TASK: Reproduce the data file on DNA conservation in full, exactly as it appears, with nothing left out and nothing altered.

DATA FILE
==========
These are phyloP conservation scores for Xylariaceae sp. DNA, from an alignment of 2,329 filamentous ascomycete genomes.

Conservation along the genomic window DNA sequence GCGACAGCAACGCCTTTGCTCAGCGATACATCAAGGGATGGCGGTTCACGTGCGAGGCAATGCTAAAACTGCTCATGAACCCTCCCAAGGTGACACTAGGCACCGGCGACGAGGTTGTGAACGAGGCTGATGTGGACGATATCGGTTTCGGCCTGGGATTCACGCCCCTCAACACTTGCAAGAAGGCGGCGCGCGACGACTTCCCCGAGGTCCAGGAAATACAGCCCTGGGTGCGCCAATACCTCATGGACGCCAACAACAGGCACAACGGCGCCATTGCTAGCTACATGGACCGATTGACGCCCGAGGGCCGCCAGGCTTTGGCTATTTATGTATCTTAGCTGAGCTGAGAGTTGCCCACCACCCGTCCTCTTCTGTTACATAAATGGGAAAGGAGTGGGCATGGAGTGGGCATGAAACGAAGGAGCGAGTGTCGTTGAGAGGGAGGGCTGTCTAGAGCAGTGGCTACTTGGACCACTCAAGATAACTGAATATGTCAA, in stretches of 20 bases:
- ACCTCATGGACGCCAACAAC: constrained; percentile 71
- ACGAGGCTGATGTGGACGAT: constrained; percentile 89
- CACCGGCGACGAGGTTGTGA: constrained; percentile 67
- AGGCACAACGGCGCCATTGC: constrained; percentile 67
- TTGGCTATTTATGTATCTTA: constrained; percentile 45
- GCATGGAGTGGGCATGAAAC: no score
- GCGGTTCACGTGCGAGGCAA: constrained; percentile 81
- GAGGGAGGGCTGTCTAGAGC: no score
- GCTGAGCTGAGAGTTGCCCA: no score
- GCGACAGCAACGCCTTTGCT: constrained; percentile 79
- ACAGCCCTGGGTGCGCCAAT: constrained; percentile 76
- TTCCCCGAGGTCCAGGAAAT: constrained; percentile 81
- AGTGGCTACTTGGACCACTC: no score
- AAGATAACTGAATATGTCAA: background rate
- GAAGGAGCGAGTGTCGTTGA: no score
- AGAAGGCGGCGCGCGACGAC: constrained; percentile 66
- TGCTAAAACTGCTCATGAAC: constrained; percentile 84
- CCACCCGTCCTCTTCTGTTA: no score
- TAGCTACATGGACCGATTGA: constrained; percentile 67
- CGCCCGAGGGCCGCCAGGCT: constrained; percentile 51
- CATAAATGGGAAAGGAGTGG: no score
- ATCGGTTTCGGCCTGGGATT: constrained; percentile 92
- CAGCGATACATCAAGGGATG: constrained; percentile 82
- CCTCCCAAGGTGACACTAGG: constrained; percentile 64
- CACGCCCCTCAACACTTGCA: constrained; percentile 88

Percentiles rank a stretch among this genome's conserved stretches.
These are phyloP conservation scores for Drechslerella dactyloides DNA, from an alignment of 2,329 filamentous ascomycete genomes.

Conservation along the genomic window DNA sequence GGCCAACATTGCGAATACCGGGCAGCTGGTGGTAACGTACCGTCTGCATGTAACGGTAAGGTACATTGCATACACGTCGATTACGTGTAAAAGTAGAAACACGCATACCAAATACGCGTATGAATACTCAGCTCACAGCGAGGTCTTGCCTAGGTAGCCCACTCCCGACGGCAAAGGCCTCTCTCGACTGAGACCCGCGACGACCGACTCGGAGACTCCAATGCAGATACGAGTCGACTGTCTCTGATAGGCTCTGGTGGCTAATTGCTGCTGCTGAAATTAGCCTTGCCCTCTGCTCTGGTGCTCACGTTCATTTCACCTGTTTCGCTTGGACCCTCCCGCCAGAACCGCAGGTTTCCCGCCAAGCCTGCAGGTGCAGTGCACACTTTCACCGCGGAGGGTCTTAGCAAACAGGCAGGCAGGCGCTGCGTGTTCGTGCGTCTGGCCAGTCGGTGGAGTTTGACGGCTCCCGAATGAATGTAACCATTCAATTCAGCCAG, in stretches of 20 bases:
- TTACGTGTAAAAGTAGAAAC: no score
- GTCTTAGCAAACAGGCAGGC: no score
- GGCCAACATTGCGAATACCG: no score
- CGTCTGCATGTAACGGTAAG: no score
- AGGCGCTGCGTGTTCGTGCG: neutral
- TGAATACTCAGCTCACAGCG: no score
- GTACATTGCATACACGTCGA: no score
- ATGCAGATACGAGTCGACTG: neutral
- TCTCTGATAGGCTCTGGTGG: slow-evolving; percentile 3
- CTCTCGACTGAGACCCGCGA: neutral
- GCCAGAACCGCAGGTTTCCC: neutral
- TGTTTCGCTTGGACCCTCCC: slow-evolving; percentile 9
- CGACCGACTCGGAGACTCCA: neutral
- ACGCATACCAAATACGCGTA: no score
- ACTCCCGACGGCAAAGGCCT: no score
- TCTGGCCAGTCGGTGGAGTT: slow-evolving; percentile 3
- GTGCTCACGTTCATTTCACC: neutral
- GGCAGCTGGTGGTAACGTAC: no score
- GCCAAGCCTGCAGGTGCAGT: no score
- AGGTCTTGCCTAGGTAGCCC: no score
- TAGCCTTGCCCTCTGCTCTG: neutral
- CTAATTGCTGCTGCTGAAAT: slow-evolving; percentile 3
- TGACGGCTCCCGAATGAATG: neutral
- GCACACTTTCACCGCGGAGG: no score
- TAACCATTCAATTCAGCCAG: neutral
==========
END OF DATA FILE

These are phyloP conservation scores for Xylariaceae sp. DNA, from an alignment of 2,329 filamentous ascomycete genomes.

Conservation along the genomic window DNA sequence GCGACAGCAACGCCTTTGCTCAGCGATACATCAAGGGATGGCGGTTCACGTGCGAGGCAATGCTAAAACTGCTCATGAACCCTCCCAAGGTGACACTAGGCACCGGCGACGAGGTTGTGAACGAGGCTGATGTGGACGATATCGGTTTCGGCCTGGGATTCACGCCCCTCAACACTTGCAAGAAGGCGGCGCGCGACGACTTCCCCGAGGTCCAGGAAATACAGCCCTGGGTGCGCCAATACCTCATGGACGCCAACAACAGGCACAACGGCGCCATTGCTAGCTACATGGACCGATTGACGCCCGAGGGCCGCCAGGCTTTGGCTATTTATGTATCTTAGCTGAGCTGAGAGTTGCCCACCACCCGTCCTCTTCTGTTACATAAATGGGAAAGGAGTGGGCATGGAGTGGGCATGAAACGAAGGAGCGAGTGTCGTTGAGAGGGAGGGCTGTCTAGAGCAGTGGCTACTTGGACCACTCAAGATAACTGAATATGTCAA, in stretches of 20 bases:
- ACCTCATGGACGCCAACAAC: constrained; percentile 71
- ACGAGGCTGATGTGGACGAT: constrained; percentile 89
- CACCGGCGACGAGGTTGTGA: constrained; percentile 67
- AGGCACAACGGCGCCATTGC: constrained; percentile 67
- TTGGCTATTTATGTATCTTA: constrained; percentile 45
- GCATGGAGTGGGCATGAAAC: no score
- GCGGTTCACGTGCGAGGCAA: constrained; percentile 81
- GAGGGAGGGCTGTCTAGAGC: no score
- GCTGAGCTGAGAGTTGCCCA: no score
- GCGACAGCAACGCCTTTGCT: constrained; percentile 79
- ACAGCCCTGGGTGCGCCAAT: constrained; percentile 76
- TTCCCCGAGGTCCAGGAAAT: constrained; percentile 81
- AGTGGCTACTTGGACCACTC: no score
- AAGATAACTGAATATGTCAA: background rate
- GAAGGAGCGAGTGTCGTTGA: no score
- AGAAGGCGGCGCGCGACGAC: constrained; percentile 66
- TGCTAAAACTGCTCATGAAC: constrained; percentile 84
- CCACCCGTCCTCTTCTGTTA: no score
- TAGCTACATGGACCGATTGA: constrained; percentile 67
- CGCCCGAGGGCCGCCAGGCT: constrained; percentile 51
- CATAAATGGGAAAGGAGTGG: no score
- ATCGGTTTCGGCCTGGGATT: constrained; percentile 92
- CAGCGATACATCAAGGGATG: constrained; percentile 82
- CCTCCCAAGGTGACACTAGG: constrained; percentile 64
- CACGCCCCTCAACACTTGCA: constrained; percentile 88

Percentiles rank a stretch among this genome's conserved stretches.
These are phyloP conservation scores for Drechslerella dactyloides DNA, from an alignment of 2,329 filamentous ascomycete genomes.

Conservation along the genomic window DNA sequence GGCCAACATTGCGAATACCGGGCAGCTGGTGGTAACGTACCGTCTGCATGTAACGGTAAGGTACATTGCATACACGTCGATTACGTGTAAAAGTAGAAACACGCATACCAAATACGCGTATGAATACTCAGCTCACAGCGAGGTCTTGCCTAGGTAGCCCACTCCCGACGGCAAAGGCCTCTCTCGACTGAGACCCGCGACGACCGACTCGGAGACTCCAATGCAGATACGAGTCGACTGTCTCTGATAGGCTCTGGTGGCTAATTGCTGCTGCTGAAATTAGCCTTGCCCTCTGCTCTGGTGCTCACGTTCATTTCACCTGTTTCGCTTGGACCCTCCCGCCAGAACCGCAGGTTTCCCGCCAAGCCTGCAGGTGCAGTGCACACTTTCACCGCGGAGGGTCTTAGCAAACAGGCAGGCAGGCGCTGCGTGTTCGTGCGTCTGGCCAGTCGGTGGAGTTTGACGGCTCCCGAATGAATGTAACCATTCAATTCAGCCAG, in stretches of 20 bases:
- TTACGTGTAAAAGTAGAAAC: no score
- GTCTTAGCAAACAGGCAGGC: no score
- GGCCAACATTGCGAATACCG: no score
- CGTCTGCATGTAACGGTAAG: no score
- AGGCGCTGCGTGTTCGTGCG: neutral
- TGAATACTCAGCTCACAGCG: no score
- GTACATTGCATACACGTCGA: no score
- ATGCAGATACGAGTCGACTG: neutral
- TCTCTGATAGGCTCTGGTGG: slow-evolving; percentile 3
- CTCTCGACTGAGACCCGCGA: neutral
- GCCAGAACCGCAGGTTTCCC: neutral
- TGTTTCGCTTGGACCCTCCC: slow-evolving; percentile 9
- CGACCGACTCGGAGACTCCA: neutral
- ACGCATACCAAATACGCGTA: no score
- ACTCCCGACGGCAAAGGCCT: no score
- TCTGGCCAGTCGGTGGAGTT: slow-evolving; percentile 3
- GTGCTCACGTTCATTTCACC: neutral
- GGCAGCTGGTGGTAACGTAC: no score
- GCCAAGCCTGCAGGTGCAGT: no score
- AGGTCTTGCCTAGGTAGCCC: no score
- TAGCCTTGCCCTCTGCTCTG: neutral
- CTAATTGCTGCTGCTGAAAT: slow-evolving; percentile 3
- TGACGGCTCCCGAATGAATG: neutral
- GCACACTTTCACCGCGGAGG: no score
- TAACCATTCAATTCAGCCAG: neutral